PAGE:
2. Plan to Learn Something New. This is within the area of goal setting, but pick something new that you will learn and master in the coming year. An important facet in bringing yourself happiness in life is the continuation of the learning process, and learning and mastering something new gives you a great sense of satisfaction and accomplishment.
  3. Analyze Your Client Base and Your Market. Needless to say you probably have done this many times before, but do it again. Who are your clients, what do they have in common, what are their needs, and what are some ways that you can improve the service that you deliver to them? What is your client niche? All of this is critical to explore, and why not make it a point to do it at the end of every year.
  4. Analyze Your Competition. Time to visit who your real competition is, what are their strengths and weaknesses, and what does your firm offer that no one else does? Again, why not make it a point to complete this at every year-end. There are handy consultants out there that help you do this, if you do not have the time.
  5. Consider When You Want to Exit Your Business. This is very important, and if you haven’t already done so, do it. Planning your Exit, is probably the single most important decision you will make as a business owner. Planning your exit takes time (usually three to five years), there is a lot to consider and act on to plan correctly, and you only get one shot at it. Feel free to email me if you would like to receive a diagram that illustrates a very useful “exit planning” process. But make it a point to think about this during your year-end planning. Besides, a way good way to look at it is, the only reason to build a business is to sell it. Most of your wealth is likely wrapped up in it too.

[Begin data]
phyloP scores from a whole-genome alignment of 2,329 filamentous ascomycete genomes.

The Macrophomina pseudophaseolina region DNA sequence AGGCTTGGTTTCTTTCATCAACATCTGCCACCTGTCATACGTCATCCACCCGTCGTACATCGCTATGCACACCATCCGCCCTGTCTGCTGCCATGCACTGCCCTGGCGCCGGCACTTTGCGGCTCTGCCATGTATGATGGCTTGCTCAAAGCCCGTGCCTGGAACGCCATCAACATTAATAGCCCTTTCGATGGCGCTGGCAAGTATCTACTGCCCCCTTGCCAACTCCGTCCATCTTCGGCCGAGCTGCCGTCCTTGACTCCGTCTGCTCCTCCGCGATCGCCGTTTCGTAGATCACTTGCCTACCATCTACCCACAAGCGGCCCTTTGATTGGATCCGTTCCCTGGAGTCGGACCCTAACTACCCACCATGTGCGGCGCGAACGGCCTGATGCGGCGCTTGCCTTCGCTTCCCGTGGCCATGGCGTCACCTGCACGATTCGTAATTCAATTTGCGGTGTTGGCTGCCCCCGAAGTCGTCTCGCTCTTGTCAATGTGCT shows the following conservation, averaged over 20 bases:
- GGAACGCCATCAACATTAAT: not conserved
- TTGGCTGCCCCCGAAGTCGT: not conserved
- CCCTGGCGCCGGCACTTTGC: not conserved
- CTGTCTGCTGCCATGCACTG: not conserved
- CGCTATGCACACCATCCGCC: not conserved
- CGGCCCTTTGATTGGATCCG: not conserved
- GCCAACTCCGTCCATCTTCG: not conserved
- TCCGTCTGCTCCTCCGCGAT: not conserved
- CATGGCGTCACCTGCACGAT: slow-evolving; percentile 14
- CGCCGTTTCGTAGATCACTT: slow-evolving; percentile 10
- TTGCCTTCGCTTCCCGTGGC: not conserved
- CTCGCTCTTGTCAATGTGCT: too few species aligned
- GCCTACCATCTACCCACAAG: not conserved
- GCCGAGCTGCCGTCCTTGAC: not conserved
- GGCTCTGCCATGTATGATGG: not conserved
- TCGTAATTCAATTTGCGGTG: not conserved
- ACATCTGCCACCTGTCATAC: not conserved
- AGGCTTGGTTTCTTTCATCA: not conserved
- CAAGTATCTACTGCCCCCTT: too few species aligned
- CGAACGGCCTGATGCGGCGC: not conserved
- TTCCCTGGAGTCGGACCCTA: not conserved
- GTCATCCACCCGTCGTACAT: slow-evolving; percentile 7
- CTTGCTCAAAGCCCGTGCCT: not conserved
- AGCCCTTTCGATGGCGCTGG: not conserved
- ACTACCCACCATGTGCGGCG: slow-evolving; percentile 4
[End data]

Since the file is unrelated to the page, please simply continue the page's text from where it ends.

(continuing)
6. Learn a New Management System. Again, I refer to the book “Traction”, or a system such as the “Balanced Scorecard”. But determine a system you will take on to improve your operations and/or revenue and profitability.
  7. Form or Join a Mastermind Group. This would be a “best practices group”, an established organization such as Vistage, or a confidant – Someone that can review your goals with you and hold you accountable. This is something I enjoy doing for my business owner clients. But also, an established CEO group is also very useful.
  8. Plan Your Annual Retreat and Announce It to Your Organization. This is a great motivator for you and your staff going into the New Year. It will give you clarity for the New Year, and help motivate you to hit the ground running in January.

There are other things you can consider addressing before the end of the year. It comes down to the things that will make you most productive and motivated going into the first of the year and beyond. The things to have addressed and action items stated, that will help assure a productive first quarter and New Year. But why not make it a practice to reinvent your business and yourself before the New Year Holiday.

Merry Christmas, Happy Holidays, and I wish you a happy and prosperous New Year. Go make it happen!

Steven E. Zeller, CFP®, CExP®, AIF®